- There is no evidence the RS4i is a unique product.
III. Conclusions of Law
- The Texas Workers= Compensation Commission (the Commission) has jurisdiction over the issue presented pursuant to the Texas Workers= Compensation Act (the Act), Tex. Lab. Code Ann. '413.031.
- The State Office of Administrative Hearings has jurisdiction over all matters related to the hearing in this case, including the issuance of this decision and order, pursuant to Tex. Gov=t Code Ann.ch. 2003 and pursuant to '413.031(k) of the Act.
- Notice of the hearing was proper and timely, as required by the Administrative Procedure Act, Tex. Gov=t Code Ann. ch. 2001.
- The 1996 Durble Medical Equipment (DME) Ground Rules, Section IX(C), direct the use of the AD codes in the 1991 Medical Fee Guideline for determining what is a fair and reasonable reimbursement for DME.
- Pursuant to the 1991 DME Ground Rules, muscle stimulators are assigned CPT code D0550.
- Under the 1991 DME Ground Rules, the fair and reasonable rate of reimbursement for muscle stimulators, CPT code D0550, is $150.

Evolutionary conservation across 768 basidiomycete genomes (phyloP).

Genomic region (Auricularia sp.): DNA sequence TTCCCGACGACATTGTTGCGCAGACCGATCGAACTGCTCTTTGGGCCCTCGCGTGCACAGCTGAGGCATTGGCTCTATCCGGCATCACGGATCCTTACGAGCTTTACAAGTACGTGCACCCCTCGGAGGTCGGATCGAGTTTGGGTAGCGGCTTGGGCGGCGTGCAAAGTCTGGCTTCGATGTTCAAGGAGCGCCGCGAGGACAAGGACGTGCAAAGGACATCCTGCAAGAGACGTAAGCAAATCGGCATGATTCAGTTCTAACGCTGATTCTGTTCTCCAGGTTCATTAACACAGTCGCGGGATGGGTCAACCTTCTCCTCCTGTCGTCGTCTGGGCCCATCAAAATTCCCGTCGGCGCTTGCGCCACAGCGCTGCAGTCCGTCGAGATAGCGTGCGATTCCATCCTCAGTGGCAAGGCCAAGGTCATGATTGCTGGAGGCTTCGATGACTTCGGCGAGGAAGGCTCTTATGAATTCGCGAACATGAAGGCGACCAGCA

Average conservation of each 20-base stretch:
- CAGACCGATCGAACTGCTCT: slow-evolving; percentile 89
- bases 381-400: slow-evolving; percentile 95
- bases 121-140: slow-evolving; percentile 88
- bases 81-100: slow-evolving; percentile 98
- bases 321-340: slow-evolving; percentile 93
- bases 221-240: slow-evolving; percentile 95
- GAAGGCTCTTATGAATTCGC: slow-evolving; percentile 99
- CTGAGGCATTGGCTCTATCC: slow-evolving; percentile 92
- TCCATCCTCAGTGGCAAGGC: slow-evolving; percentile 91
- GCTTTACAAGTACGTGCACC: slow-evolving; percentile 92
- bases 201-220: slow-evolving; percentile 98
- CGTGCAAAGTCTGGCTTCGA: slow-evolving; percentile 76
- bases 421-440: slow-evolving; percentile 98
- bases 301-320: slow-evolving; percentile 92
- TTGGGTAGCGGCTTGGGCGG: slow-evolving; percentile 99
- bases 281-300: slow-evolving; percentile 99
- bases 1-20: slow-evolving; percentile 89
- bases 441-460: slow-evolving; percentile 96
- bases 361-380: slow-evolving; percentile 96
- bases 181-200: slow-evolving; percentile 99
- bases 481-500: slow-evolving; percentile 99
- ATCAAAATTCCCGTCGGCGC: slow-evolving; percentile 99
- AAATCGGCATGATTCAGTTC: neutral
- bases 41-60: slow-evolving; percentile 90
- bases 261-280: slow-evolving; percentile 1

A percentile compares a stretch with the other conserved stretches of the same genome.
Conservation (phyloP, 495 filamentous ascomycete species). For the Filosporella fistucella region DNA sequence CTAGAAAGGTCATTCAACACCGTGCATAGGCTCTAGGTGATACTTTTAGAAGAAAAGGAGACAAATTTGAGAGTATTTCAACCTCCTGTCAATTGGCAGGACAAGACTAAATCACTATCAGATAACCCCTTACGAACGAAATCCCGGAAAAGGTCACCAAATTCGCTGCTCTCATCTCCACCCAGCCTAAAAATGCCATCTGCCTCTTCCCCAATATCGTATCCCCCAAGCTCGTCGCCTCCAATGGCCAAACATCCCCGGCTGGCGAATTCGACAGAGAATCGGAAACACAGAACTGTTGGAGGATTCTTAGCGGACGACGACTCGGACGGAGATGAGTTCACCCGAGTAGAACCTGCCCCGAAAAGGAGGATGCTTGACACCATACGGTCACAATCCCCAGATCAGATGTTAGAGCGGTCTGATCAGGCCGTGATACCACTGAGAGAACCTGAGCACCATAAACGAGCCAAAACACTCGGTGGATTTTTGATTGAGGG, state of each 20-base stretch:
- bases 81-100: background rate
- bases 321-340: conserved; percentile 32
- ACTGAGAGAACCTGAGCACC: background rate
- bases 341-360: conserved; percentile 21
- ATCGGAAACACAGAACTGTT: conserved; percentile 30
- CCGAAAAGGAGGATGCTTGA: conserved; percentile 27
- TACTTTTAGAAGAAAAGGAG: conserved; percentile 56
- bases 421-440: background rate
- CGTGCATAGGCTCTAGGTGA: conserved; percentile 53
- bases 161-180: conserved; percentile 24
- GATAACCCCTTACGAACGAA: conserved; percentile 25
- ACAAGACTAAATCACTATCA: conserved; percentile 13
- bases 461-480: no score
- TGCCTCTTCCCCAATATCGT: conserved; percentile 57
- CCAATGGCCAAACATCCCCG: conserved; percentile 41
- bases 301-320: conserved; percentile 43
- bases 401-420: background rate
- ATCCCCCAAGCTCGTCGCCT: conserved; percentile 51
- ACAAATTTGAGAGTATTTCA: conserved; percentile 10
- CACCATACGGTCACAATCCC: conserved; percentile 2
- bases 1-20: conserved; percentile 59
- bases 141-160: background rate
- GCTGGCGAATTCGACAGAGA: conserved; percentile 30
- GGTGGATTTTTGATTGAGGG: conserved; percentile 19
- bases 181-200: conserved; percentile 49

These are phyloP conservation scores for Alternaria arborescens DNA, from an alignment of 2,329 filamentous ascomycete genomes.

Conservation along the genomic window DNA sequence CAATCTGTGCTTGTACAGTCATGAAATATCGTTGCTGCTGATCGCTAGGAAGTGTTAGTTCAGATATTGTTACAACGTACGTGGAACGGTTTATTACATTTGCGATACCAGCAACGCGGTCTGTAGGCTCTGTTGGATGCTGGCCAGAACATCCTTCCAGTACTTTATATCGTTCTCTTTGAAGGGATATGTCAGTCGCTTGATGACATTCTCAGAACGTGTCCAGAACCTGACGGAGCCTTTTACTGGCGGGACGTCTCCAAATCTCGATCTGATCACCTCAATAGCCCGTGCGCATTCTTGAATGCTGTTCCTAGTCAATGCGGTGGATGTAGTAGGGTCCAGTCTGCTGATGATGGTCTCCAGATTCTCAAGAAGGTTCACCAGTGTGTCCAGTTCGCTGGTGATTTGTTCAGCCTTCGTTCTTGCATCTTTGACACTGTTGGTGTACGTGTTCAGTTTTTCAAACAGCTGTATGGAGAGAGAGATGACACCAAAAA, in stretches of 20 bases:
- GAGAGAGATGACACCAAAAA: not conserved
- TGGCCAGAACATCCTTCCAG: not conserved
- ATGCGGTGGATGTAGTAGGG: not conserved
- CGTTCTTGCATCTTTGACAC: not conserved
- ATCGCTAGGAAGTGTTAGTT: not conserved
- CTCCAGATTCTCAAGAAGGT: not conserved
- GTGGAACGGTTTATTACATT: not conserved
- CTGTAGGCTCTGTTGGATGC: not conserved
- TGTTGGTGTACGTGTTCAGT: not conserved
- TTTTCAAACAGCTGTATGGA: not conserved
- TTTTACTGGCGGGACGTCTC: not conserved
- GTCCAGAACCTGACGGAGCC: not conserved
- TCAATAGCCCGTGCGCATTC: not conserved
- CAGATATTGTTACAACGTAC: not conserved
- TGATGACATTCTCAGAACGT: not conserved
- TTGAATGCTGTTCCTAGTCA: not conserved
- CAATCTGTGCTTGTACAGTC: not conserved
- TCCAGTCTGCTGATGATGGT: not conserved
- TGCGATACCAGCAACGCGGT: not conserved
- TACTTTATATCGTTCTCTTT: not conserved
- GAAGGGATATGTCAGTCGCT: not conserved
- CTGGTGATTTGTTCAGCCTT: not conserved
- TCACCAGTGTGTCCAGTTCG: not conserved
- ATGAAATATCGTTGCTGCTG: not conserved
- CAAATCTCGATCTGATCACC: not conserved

- The Petitioner is not entitled to additional reimbursement for the RS4i for the dates of service August 5, 2001, and October 5, 2001.
IT IS, THEREFORE, ORDERED that the Petitioner is not entitled to additional reimbursement for the RS4i provided to the claimant on August 5, 2001, and October 5, 2001.
Signed January 3, 2003.
Administrative Law Judge
STATE OFFICE OF ADMINISTRATIVE HEARINGS
- The cited portions of the DME Ground Rules, Section IX provide:
- Exh. 5, p. 10.↑
A. A statement of medical necessity, along with the order or prescription appropriate for the equipment/supplies shall accompany initial claims for the rental or purchase of DME. Any verbal order give by the doctor to the DME provider shall be followed by a written prescription or order prior to billing for the DME equipment/supplies.
B. This statement shall include the medical necessity and specify the following:
1. claimant's diagnosis;
2. prognosis; and
3. the expected duration the equipment or supplies will be required.↑